This post originally appeared on The Sexademic. Reposted with permission.
I stood in front of the bathroom mirror running my hands over the marks he’d left on me. Little nibbles and scratches, like sexual graffiti on my skin. Flashes of his flesh surged through my mind and I smiled as I fantasized about what we could do the next time.
And then it hit me.
A knot of post-sex shame tangled inside of me. I’d violated the most primary tenant of female sexuality: casual sex on the first meeting. Not even the first date. We’d met at a friend’s birthday party and gone home together.
My stomach sank down, weighted with girl guilt and the prospect that I had lost respect for engaging in a consensual hook up. I tried to fight culture with common sense. Why does it matter? There were two people involved and we both enjoyed it¦ But I should have made him wait. Now he might not respect me, might think that was too easy and be over it¦How the hell could he be that hypocritical? He’s just as much of a slattern as me¦ Too bad no one wants an easy woman.
The most disturbing thing is this isn’t a scene from high school. It happened this week. If I, as an empowered, adult, female sex educator still have these thoughts, I can only wince at how the rest of the population fares.
Culture runs deeper than we realize. The lessons we learn in youth are the foundations upon which our reality grows, roots that inform every lesson thereafter. I wonder if we ever really dismantle the social constructions we inherit or if we simply cover them up with new messages and paradigms.
I sometimes fear the intrinsic nature of slut shaming and girl guilt is too deep to dislodge, that no amount of writing or lecturing or challenging social norms will shift that pendulum in my lifetime. Just when I think we might be getting somewhere, I speak to young women terrified of having sex for the first time. And they’re less afraid of the sensation than they are about how their first (male) partner will treat them: will he like their body? Will he respect them after?
And just when I try to tell myself these are just a few experiences, research emerges demonstrating a link between first sex and improved body image for males but degraded body image for females. Despite decades of public discourse about the validity of female desire, despite Our Bodies Ourselves, despite Betty Dodson, despite Susie Bright, the sinister double standard remains.
Truer words could not be spoken. In examining my reaction, I remembered my first run-in with the slut-shaming machine at the tender age of nine. The conversation centered around a girl in our grade, whom I’ll call Kelly, and the “naughty area on the other side of the playground fence where the older kids allegedly went to hook up.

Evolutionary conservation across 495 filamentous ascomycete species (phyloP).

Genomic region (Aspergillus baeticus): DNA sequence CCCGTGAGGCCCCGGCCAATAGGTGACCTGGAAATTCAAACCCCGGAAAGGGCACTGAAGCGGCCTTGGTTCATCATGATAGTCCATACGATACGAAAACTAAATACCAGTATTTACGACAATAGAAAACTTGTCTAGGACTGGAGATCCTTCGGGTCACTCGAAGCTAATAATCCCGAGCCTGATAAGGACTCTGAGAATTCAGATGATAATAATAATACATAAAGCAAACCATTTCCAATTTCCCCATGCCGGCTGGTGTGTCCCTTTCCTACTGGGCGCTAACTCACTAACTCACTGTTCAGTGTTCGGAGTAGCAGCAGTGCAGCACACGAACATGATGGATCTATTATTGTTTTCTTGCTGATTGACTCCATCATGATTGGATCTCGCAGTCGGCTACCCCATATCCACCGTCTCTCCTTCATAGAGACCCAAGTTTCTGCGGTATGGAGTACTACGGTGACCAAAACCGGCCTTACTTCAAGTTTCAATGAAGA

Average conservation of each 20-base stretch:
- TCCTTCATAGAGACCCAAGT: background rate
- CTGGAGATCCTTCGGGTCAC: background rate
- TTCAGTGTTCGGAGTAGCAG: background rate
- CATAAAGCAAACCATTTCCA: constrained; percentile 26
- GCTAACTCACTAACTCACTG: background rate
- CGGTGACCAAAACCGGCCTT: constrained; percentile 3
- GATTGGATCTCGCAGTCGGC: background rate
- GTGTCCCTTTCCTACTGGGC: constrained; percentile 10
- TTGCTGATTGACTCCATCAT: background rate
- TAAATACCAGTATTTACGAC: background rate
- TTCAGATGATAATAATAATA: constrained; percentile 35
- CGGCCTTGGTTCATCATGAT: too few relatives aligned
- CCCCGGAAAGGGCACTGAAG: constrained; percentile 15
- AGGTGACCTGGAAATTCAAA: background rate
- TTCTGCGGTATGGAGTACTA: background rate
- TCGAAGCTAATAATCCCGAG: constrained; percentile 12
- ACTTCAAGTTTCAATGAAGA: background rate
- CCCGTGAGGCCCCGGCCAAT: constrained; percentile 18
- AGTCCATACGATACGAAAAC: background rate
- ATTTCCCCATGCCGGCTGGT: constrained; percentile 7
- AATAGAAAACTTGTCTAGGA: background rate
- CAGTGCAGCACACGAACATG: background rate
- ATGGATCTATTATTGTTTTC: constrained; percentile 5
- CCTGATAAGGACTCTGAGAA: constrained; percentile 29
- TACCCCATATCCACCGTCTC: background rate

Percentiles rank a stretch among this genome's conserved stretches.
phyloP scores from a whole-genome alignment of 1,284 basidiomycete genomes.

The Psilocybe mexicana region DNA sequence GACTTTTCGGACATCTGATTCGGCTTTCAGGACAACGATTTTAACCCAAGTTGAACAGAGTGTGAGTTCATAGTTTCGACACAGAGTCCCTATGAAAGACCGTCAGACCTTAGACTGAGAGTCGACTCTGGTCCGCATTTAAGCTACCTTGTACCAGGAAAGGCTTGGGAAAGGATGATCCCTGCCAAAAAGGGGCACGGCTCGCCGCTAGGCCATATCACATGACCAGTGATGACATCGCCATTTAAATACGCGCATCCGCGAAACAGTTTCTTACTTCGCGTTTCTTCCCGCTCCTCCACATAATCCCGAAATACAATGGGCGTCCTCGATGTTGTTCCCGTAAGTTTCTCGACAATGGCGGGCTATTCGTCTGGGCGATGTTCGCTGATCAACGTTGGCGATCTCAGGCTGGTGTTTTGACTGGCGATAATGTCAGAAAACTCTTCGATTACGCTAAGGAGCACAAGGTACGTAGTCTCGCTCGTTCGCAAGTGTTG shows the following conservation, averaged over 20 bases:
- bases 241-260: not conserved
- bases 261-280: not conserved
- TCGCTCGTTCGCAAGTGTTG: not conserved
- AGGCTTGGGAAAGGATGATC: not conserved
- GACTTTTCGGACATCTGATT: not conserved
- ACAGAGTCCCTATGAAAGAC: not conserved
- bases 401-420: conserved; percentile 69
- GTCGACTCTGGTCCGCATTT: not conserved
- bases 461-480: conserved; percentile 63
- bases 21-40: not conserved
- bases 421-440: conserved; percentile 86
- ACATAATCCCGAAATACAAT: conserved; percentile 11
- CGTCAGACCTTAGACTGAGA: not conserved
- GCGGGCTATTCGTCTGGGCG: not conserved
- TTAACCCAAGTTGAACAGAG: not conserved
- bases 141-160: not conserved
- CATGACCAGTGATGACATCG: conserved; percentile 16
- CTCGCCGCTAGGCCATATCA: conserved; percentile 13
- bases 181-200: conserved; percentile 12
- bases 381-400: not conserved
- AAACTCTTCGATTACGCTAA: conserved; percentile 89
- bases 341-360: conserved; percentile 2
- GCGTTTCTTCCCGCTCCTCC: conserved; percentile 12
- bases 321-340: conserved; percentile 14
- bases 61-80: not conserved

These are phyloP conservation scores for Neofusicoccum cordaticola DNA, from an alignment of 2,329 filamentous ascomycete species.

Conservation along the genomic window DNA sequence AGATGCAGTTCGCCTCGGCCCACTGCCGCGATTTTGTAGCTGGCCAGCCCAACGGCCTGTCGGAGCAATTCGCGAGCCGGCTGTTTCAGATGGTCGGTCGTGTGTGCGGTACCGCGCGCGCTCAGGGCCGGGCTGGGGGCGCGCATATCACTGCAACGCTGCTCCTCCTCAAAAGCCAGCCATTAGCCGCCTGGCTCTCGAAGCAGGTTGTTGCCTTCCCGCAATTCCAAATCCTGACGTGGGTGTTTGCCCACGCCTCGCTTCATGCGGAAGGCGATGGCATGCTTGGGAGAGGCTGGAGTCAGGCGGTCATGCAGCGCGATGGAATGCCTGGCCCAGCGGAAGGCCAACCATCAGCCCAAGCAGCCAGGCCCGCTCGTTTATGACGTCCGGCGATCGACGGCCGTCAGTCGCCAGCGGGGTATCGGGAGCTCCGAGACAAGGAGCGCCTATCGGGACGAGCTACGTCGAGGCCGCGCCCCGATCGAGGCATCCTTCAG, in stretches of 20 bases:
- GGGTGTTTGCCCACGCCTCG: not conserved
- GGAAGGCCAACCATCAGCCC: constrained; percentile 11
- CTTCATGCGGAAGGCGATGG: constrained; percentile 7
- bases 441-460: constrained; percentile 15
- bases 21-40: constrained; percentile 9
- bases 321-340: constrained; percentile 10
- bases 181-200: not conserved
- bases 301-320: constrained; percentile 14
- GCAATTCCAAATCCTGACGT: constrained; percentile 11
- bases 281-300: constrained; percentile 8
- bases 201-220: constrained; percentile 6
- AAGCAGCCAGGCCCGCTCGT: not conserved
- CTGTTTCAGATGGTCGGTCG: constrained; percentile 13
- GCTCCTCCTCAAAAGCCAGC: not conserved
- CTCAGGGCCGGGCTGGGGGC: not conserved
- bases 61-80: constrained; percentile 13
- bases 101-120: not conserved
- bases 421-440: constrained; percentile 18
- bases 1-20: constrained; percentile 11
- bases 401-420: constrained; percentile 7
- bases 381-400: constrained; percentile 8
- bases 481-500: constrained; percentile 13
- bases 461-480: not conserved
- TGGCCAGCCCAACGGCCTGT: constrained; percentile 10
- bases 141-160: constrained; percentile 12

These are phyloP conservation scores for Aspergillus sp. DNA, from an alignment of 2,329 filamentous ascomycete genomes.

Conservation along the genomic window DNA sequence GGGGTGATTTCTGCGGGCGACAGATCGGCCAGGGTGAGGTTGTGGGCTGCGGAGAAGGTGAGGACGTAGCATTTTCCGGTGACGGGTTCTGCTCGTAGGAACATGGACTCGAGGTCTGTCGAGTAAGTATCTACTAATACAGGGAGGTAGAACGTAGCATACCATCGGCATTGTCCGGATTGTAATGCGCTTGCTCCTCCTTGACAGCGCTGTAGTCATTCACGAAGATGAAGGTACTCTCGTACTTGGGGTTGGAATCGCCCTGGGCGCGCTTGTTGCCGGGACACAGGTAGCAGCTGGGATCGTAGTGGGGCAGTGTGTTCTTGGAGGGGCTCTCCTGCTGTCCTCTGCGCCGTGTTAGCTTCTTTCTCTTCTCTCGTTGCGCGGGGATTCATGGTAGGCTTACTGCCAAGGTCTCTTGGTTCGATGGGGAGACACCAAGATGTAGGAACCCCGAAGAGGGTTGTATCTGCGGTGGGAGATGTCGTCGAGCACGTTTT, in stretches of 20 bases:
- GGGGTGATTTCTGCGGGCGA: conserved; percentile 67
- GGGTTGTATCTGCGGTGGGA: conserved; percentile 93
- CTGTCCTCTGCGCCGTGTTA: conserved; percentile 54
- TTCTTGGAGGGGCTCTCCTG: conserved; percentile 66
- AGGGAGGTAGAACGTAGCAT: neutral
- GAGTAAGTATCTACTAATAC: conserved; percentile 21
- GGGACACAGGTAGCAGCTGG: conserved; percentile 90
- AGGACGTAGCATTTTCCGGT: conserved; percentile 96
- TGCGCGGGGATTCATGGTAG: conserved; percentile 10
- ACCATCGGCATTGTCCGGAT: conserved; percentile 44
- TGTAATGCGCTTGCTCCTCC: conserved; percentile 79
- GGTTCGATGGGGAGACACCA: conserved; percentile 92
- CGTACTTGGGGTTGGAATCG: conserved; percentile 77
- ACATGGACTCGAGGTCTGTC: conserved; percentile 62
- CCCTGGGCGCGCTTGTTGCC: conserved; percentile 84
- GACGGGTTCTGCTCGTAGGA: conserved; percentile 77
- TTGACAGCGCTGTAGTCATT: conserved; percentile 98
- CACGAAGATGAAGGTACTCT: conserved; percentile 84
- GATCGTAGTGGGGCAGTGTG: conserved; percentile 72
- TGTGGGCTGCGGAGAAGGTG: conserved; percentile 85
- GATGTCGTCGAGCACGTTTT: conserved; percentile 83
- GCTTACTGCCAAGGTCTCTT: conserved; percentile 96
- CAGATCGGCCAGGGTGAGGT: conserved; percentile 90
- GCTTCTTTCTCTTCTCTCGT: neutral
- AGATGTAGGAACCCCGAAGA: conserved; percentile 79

For reasons unknown, our grade designated Kelley as “the slut. No one had any evidence she had so much as kissed a boy. But she did have tiny breast buds forming and I suppose that was enough to condemn her. Kids would spread rumors about Kelley having sex with any boy who wanted it. They’d claim they saw her hop over the fence or swear their friend had totally done her.
We were nine. This was the same year a ten year old girl in our class started hysterically crying because she started her period. We knew next to nothing about sex and sexuality except it meant doom for the females.
Children do not exist in a separate world of innocence. They live in the same world as everyone else, hearing our comments and conversations. At their youngest, their views are dependent on public discourse and private conversations. When a newscaster reports sexual assault and remarks about the victim’s attire, they remember. When we deride a person’s sexual choices, they hear. When our conversations about sex revolve around danger and forget to mention pleasure, they recognize.
And what favors do we do to younger generations with our shame? Sex, a simple physical act that can be so fulfilling and beautiful, becomes warped. We knot their future desires in a thorny fence of anxiety. By passing on our shame we prevent them from having sexual fulfillment later in life.
Because they will probably have sex one day. Hell, we expect people to have sex at some point in their lives. Virgins are simultaneously revered and suspect in our culture, depending on one’s age. Trying to scare youth away from sex is the worst possible tactic and only results in scared adults trying to work out their sexuality in the increasingly complex and uncharted modern romantic interactions.
I wish I could tell you that womanhood displaces girl guilt. But in a culture that legitimizes disrespect to females having sex outside of a committed relationship, how can it? I wish I could say the blatant hypocrisy of a male passing judgment on a female he slept with was enough to erase some sense of girl guilt, but when the larger culture agrees how can those actions not still sting?
So I propose this: call out slut shaming wherever you see it. Don’t be angry or riled up. Just note the double standard. Ask the person why they think a double standard is fair. Ask if they’d like to be treated like that.
Remind them of another pervasive childhood lesson: the Golden Rule.